On a recent school visit, we were pleasantly surprised to see a whole playground decorated with chalk! It was a beautifully colourful sight to behold and it took a while to cast our eyes across the whole collaboration. Each child had created their own little part of the artwork which then formed part of one huge piece. Lovely that the parents and visitors got to admire it as they dropped off and picked up their children and then, as the head teacher said, it would all be washed away next time it rained.
11. Ceiling panel decorating
This is a fabulous idea if you have ceiling tiles. Each class decorates one or two tiles to contribute to a larger collection in a hall or to brighten up a corridor. Image credit.
12. CD chandelier
What an excellent idea for old CDs! Children decorate them with vibrant colours, string them up, then attach to an old hoop to hang from a high ceiling, perhaps in a reception area or stairwell.
13. Stairwells and staircases
Decorate dull staircases with beautiful artwork by the children. Ask each child to decorate a paper plate and hang them all together in one large collective piece similar to the one above. Image credit – BlogLovin’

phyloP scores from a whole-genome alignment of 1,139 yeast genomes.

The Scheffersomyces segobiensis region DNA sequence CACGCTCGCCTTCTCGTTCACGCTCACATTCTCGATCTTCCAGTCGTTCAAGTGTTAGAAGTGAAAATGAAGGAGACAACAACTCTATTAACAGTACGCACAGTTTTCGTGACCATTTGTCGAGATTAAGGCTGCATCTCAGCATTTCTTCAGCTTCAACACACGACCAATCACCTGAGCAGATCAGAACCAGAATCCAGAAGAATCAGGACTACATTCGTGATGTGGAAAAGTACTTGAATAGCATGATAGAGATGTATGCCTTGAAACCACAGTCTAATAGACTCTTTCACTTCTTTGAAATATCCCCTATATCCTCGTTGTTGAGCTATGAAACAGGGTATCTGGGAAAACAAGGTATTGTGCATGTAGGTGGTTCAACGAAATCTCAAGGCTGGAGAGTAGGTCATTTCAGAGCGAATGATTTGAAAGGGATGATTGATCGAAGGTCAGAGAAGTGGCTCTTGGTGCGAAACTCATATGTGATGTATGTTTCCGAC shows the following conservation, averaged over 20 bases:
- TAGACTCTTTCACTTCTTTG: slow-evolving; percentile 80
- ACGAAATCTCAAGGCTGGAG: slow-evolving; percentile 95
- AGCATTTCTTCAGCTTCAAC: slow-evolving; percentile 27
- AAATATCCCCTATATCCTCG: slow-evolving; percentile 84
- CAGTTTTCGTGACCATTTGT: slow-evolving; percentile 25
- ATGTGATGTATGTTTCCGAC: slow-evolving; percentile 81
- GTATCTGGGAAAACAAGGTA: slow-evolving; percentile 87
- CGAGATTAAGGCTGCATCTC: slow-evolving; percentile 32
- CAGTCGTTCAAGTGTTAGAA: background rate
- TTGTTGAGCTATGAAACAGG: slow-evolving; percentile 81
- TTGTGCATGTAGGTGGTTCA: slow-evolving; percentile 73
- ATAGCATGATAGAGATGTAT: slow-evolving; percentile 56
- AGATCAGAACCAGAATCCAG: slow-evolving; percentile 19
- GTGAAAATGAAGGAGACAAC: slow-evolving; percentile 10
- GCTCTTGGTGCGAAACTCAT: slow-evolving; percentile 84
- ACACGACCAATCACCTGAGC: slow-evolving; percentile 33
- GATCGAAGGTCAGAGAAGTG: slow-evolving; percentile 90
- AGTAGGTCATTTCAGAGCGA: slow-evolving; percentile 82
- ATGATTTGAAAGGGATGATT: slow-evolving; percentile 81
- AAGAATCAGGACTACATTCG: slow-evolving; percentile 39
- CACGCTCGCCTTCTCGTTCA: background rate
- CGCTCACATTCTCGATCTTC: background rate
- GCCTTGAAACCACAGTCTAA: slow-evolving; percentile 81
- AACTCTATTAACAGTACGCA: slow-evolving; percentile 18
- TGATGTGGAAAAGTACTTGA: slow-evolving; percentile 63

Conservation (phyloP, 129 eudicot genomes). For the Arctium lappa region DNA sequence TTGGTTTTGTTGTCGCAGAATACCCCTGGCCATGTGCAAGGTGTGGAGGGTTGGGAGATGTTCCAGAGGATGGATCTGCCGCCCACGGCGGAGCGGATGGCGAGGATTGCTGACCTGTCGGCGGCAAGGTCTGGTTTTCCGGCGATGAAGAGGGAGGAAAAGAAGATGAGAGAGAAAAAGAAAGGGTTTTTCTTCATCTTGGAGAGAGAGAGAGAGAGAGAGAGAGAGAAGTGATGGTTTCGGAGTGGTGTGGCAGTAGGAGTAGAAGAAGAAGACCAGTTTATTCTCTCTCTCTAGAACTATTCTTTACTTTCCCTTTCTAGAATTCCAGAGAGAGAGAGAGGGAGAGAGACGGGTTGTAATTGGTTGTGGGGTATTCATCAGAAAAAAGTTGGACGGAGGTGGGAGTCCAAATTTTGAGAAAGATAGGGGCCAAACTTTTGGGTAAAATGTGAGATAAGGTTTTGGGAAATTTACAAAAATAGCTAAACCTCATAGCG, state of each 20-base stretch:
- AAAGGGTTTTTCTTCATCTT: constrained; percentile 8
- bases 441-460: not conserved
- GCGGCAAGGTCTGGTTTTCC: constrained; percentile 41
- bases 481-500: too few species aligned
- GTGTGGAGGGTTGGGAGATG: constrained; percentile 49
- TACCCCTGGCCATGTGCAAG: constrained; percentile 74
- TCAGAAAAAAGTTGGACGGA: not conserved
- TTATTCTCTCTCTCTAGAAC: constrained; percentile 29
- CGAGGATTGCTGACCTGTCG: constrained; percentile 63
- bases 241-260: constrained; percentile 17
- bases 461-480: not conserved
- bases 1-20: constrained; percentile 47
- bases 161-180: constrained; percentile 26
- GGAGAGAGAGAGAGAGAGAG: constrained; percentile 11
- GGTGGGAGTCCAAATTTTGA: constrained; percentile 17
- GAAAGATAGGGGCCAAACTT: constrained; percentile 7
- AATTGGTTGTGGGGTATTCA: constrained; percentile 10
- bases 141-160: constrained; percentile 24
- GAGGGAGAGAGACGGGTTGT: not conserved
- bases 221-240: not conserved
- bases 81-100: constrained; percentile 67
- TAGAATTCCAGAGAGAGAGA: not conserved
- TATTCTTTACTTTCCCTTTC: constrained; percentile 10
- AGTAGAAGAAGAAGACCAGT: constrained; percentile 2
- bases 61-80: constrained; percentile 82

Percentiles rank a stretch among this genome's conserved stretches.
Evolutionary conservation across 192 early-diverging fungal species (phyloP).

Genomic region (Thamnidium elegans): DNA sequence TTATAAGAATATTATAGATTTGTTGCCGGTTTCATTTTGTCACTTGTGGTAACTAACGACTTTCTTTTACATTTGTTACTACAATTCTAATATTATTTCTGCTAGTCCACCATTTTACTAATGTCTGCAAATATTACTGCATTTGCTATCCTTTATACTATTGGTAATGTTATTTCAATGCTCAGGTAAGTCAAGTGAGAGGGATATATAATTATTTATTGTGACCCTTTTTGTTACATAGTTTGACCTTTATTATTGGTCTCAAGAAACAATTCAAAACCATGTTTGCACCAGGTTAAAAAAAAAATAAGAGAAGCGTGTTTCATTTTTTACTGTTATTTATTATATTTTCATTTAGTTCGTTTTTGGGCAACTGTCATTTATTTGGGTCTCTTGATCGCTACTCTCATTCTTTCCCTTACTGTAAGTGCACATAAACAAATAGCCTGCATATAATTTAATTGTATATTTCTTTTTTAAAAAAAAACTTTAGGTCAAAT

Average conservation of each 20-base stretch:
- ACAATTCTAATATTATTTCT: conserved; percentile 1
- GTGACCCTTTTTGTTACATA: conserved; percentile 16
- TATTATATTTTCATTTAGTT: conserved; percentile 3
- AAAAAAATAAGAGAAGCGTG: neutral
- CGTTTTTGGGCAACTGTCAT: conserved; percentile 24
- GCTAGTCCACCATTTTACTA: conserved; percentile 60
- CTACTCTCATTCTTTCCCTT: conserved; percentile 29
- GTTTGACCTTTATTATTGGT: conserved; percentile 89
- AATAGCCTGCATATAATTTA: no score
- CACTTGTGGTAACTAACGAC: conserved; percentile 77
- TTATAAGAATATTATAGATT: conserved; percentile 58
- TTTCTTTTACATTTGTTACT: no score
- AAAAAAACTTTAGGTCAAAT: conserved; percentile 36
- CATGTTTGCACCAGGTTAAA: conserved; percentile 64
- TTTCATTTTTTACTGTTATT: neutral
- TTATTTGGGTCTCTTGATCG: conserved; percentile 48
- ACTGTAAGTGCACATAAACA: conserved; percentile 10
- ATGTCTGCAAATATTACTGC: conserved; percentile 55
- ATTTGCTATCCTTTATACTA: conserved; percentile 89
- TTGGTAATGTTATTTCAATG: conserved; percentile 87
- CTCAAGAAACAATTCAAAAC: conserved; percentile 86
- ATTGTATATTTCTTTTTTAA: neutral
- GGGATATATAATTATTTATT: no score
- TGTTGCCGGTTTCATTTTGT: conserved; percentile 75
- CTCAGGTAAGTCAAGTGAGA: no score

Why not decorate the steps themselves with motivational words, your school motto or times tables? Image credits – Pinterest.
14. Egg box flower chandelier
We love recycling an egg box – so many possibilities! This one uses various pieces, painted then cut into delicately shaped petals and strung upside down in lengths from a hoop frame. This would look wonderful in an entrance or stairwell.
15. School-wide handprint mural
Every child draws around their hand, decorates it to a specified colour scheme, potentially per class or year group, and then cuts it out. The hands shown are very detailed with patterns and writing too!
Staple them onto a large canvas or MDF board in a rainbow or circular pattern such as the lovely one above. Find out how this one was created here.
With thanks to Charlotte Parry for putting these collaborative project ideas together. Many of the ideas and images are from Pinterest. Wherever possible we have provided links to the sources.